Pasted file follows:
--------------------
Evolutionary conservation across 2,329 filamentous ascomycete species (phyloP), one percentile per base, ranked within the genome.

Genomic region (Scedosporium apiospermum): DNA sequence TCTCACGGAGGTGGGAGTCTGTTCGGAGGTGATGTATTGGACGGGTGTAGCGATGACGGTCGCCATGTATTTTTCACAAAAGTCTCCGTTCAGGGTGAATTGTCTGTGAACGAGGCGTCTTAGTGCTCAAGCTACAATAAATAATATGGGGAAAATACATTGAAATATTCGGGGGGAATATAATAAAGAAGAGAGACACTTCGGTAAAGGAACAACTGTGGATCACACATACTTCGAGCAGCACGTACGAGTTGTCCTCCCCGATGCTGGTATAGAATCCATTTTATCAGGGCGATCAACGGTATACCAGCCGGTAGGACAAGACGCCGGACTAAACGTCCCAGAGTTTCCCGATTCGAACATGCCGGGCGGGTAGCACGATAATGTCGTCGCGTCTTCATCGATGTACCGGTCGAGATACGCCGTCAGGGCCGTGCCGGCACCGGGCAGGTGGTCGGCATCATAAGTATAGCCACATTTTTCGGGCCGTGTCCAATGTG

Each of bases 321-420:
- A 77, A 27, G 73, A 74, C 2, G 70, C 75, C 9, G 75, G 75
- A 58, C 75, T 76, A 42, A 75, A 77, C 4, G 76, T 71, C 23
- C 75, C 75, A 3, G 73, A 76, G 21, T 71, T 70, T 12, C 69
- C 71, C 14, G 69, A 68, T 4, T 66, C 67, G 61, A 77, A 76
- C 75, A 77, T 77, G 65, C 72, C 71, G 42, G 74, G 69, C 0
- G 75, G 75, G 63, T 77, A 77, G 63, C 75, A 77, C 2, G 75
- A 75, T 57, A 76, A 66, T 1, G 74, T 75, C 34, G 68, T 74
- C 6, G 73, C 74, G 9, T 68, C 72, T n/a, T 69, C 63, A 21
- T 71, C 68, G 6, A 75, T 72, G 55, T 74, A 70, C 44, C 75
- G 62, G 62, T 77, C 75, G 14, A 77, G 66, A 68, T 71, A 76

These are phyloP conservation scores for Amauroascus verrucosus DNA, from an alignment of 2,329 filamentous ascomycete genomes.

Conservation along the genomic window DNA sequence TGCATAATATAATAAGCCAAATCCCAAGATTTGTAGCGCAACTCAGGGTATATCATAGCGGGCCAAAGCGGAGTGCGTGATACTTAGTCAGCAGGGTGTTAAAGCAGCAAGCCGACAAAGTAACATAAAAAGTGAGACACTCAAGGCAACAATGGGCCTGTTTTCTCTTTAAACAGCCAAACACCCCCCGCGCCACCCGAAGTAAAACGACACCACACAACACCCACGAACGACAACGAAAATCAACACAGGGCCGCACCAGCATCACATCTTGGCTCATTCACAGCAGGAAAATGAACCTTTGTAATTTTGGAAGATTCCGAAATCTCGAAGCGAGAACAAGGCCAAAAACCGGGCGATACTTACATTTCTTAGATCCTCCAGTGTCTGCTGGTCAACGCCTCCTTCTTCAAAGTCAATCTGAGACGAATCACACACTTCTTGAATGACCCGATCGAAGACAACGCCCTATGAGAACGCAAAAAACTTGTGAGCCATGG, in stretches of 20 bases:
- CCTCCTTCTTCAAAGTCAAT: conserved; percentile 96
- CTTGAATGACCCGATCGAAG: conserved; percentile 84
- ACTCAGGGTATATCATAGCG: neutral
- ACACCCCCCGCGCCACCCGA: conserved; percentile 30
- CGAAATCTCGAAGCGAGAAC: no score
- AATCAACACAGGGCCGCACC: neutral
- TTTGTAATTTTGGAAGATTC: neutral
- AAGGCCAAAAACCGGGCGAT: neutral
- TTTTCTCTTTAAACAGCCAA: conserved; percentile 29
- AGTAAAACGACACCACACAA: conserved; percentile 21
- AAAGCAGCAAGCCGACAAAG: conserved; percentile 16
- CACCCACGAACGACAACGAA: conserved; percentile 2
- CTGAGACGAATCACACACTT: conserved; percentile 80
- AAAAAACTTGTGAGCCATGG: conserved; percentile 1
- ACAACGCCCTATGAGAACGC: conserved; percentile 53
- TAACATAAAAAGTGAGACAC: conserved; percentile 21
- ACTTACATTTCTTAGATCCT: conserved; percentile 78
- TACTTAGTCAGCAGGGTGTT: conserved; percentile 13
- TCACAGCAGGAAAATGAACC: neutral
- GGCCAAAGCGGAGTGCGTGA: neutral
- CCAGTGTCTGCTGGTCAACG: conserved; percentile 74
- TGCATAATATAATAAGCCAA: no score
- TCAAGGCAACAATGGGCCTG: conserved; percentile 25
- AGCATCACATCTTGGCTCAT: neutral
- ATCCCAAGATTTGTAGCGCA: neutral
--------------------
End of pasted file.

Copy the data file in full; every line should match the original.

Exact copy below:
Evolutionary conservation across 2,329 filamentous ascomycete species (phyloP), one percentile per base, ranked within the genome.

Genomic region (Scedosporium apiospermum): DNA sequence TCTCACGGAGGTGGGAGTCTGTTCGGAGGTGATGTATTGGACGGGTGTAGCGATGACGGTCGCCATGTATTTTTCACAAAAGTCTCCGTTCAGGGTGAATTGTCTGTGAACGAGGCGTCTTAGTGCTCAAGCTACAATAAATAATATGGGGAAAATACATTGAAATATTCGGGGGGAATATAATAAAGAAGAGAGACACTTCGGTAAAGGAACAACTGTGGATCACACATACTTCGAGCAGCACGTACGAGTTGTCCTCCCCGATGCTGGTATAGAATCCATTTTATCAGGGCGATCAACGGTATACCAGCCGGTAGGACAAGACGCCGGACTAAACGTCCCAGAGTTTCCCGATTCGAACATGCCGGGCGGGTAGCACGATAATGTCGTCGCGTCTTCATCGATGTACCGGTCGAGATACGCCGTCAGGGCCGTGCCGGCACCGGGCAGGTGGTCGGCATCATAAGTATAGCCACATTTTTCGGGCCGTGTCCAATGTG

Each of bases 321-420:
- A 77, A 27, G 73, A 74, C 2, G 70, C 75, C 9, G 75, G 75
- A 58, C 75, T 76, A 42, A 75, A 77, C 4, G 76, T 71, C 23
- C 75, C 75, A 3, G 73, A 76, G 21, T 71, T 70, T 12, C 69
- C 71, C 14, G 69, A 68, T 4, T 66, C 67, G 61, A 77, A 76
- C 75, A 77, T 77, G 65, C 72, C 71, G 42, G 74, G 69, C 0
- G 75, G 75, G 63, T 77, A 77, G 63, C 75, A 77, C 2, G 75
- A 75, T 57, A 76, A 66, T 1, G 74, T 75, C 34, G 68, T 74
- C 6, G 73, C 74, G 9, T 68, C 72, T n/a, T 69, C 63, A 21
- T 71, C 68, G 6, A 75, T 72, G 55, T 74, A 70, C 44, C 75
- G 62, G 62, T 77, C 75, G 14, A 77, G 66, A 68, T 71, A 76

These are phyloP conservation scores for Amauroascus verrucosus DNA, from an alignment of 2,329 filamentous ascomycete genomes.

Conservation along the genomic window DNA sequence TGCATAATATAATAAGCCAAATCCCAAGATTTGTAGCGCAACTCAGGGTATATCATAGCGGGCCAAAGCGGAGTGCGTGATACTTAGTCAGCAGGGTGTTAAAGCAGCAAGCCGACAAAGTAACATAAAAAGTGAGACACTCAAGGCAACAATGGGCCTGTTTTCTCTTTAAACAGCCAAACACCCCCCGCGCCACCCGAAGTAAAACGACACCACACAACACCCACGAACGACAACGAAAATCAACACAGGGCCGCACCAGCATCACATCTTGGCTCATTCACAGCAGGAAAATGAACCTTTGTAATTTTGGAAGATTCCGAAATCTCGAAGCGAGAACAAGGCCAAAAACCGGGCGATACTTACATTTCTTAGATCCTCCAGTGTCTGCTGGTCAACGCCTCCTTCTTCAAAGTCAATCTGAGACGAATCACACACTTCTTGAATGACCCGATCGAAGACAACGCCCTATGAGAACGCAAAAAACTTGTGAGCCATGG, in stretches of 20 bases:
- CCTCCTTCTTCAAAGTCAAT: conserved; percentile 96
- CTTGAATGACCCGATCGAAG: conserved; percentile 84
- ACTCAGGGTATATCATAGCG: neutral
- ACACCCCCCGCGCCACCCGA: conserved; percentile 30
- CGAAATCTCGAAGCGAGAAC: no score
- AATCAACACAGGGCCGCACC: neutral
- TTTGTAATTTTGGAAGATTC: neutral
- AAGGCCAAAAACCGGGCGAT: neutral
- TTTTCTCTTTAAACAGCCAA: conserved; percentile 29
- AGTAAAACGACACCACACAA: conserved; percentile 21
- AAAGCAGCAAGCCGACAAAG: conserved; percentile 16
- CACCCACGAACGACAACGAA: conserved; percentile 2
- CTGAGACGAATCACACACTT: conserved; percentile 80
- AAAAAACTTGTGAGCCATGG: conserved; percentile 1
- ACAACGCCCTATGAGAACGC: conserved; percentile 53
- TAACATAAAAAGTGAGACAC: conserved; percentile 21
- ACTTACATTTCTTAGATCCT: conserved; percentile 78
- TACTTAGTCAGCAGGGTGTT: conserved; percentile 13
- TCACAGCAGGAAAATGAACC: neutral
- GGCCAAAGCGGAGTGCGTGA: neutral
- CCAGTGTCTGCTGGTCAACG: conserved; percentile 74
- TGCATAATATAATAAGCCAA: no score
- TCAAGGCAACAATGGGCCTG: conserved; percentile 25
- AGCATCACATCTTGGCTCAT: neutral
- ATCCCAAGATTTGTAGCGCA: neutral